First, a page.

A late August layover in Houston was the one thing that stood between Nevien Nematalla and her family’s trek back home from a relaxing, much-needed trip to Cancun.
The flight happened to coincide as Hurricane Harvey, a catastrophic storm that caused 82 deaths and $200 billion worth of damage to the area, made landfall.
Even with an eye on the forecast, the family arrived in the worst part of the storm without their suitcases including Nematalla’s daily medicine.
"I really had never felt so close to death," Nematalla said.
Her medication, packed in her checked-in bag, made it back to New England without her.
"I know it’s my error to not travel with medication," Nematalla said. "But this had never happened."
She said it wouldn’t have happened had United Airlines canceled or rerouted their flight when they called two days prior.
"They always say these things are an act of god and they’re not responsible, and I understand that," Nematalla said. "But they could have prevented all of these hundreds or thousands of people from landing in Houston. Everybody knew about this storm."
A United spokesperson told NBC Connecticut the airline only flies when it’s safe to do so and wanted to give Houstonians the option to get home safely.
United also initiated a waiver the same day the Nematallas called, giving passengers the chance to reschedule their flight for free.
Nevien said the United representatives she spoke with never informed her of the waiver in place, leaving her to think they had no choice.
The family found a Houston hotel on August 25 and hoped for the best. The next day, the city was underwater and Nevien was out of medicine.
"There were no pharmacies open, no doctors open, there were no cars, buses, trains- nothing," Nematalla said. "So I had to call an ambulance."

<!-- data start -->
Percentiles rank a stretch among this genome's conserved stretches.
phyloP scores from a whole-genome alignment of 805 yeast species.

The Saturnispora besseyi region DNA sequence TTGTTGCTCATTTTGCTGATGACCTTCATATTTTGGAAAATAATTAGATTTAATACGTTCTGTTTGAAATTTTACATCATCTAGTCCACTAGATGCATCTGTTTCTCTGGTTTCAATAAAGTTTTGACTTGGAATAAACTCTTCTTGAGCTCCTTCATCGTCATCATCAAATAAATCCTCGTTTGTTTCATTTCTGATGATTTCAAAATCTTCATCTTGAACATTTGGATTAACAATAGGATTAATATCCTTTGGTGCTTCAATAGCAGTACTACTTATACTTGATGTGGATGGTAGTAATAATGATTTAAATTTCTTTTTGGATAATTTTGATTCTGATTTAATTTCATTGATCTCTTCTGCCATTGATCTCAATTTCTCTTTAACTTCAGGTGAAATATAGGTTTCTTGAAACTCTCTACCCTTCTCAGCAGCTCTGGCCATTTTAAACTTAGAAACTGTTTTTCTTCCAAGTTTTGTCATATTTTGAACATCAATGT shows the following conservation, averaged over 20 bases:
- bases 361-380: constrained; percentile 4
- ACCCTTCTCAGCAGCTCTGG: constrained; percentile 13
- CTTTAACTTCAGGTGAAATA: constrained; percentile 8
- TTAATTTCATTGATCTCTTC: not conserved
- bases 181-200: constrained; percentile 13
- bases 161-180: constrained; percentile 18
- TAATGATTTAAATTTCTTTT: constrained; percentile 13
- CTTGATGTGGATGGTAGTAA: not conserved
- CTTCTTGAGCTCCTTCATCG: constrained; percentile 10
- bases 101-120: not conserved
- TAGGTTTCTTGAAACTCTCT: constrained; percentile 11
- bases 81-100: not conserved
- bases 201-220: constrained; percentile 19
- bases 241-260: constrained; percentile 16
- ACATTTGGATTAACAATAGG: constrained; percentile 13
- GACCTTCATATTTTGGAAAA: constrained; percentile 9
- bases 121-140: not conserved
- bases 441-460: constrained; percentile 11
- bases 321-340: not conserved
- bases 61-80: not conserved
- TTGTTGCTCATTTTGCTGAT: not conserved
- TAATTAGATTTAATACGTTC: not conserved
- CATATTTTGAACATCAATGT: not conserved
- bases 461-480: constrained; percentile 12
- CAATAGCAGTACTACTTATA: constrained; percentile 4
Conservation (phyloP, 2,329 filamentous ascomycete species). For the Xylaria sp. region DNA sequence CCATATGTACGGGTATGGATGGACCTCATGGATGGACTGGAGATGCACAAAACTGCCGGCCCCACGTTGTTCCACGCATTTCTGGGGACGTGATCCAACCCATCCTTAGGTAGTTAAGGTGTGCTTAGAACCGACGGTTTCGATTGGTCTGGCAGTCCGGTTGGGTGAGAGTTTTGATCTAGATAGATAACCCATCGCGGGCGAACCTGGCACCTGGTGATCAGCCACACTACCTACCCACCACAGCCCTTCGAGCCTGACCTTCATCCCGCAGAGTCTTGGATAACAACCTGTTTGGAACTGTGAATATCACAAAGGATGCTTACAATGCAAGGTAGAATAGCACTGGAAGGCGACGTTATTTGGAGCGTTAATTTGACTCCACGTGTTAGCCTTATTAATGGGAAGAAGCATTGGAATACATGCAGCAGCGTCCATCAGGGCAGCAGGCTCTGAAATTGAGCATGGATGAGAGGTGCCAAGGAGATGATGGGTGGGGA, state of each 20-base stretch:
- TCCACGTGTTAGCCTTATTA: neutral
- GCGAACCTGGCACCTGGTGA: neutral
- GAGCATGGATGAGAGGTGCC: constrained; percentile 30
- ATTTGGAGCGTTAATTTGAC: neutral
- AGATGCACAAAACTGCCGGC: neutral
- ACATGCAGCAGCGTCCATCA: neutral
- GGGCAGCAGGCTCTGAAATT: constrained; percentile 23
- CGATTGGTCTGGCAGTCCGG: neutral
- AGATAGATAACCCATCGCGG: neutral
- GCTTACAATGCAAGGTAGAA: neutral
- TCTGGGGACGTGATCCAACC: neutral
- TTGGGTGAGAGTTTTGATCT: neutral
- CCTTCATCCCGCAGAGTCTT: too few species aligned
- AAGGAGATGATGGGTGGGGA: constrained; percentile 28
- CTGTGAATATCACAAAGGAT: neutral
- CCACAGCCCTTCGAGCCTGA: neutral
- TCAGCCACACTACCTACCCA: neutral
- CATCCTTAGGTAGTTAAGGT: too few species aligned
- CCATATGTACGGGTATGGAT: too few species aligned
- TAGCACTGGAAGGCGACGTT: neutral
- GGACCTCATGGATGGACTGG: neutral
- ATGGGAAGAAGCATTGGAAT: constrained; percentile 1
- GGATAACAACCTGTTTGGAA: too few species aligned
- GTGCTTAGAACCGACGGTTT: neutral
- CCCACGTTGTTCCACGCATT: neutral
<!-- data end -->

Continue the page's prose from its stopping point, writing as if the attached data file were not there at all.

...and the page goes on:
The hospital wasn’t filling prescriptions. She called everyone she knew and eventually, a friend connected her to a local physician who got her enough medication to get by.
"It was all a complete miracle how dark it got, how scared and terrified I was, and then suddenly I was able to get the medicine from strangers who didn’t know me," Nematalla said.
The family made it out of Texas through Austin on September 1. They immediately called United again to ask—given the lapse in communication—if the carrier would reimburse hotel and food expenses.
United initially offered $100 credits for each family member as a good faith gesture since they had a waiver in place. That wasn’t good enough for the Nematallas.
"I didn’t want to go back on United and I didn’t need any vouchers," Nematalla said. "I just wanted my money back."
Two days after NBC Connecticut Responds contacted United, Nevien got a call.
"They said they appreciate that we’re mileage plus customers and that they wanted [to make things right] for good will, and just to be generous and kind," Nematalla said. "I was just so relieved that we made it out alive."
United still honored its $400 credit and the Nematallas received an additional $1,200 which they’ll use to help pay for the ambulance and hospital expenses.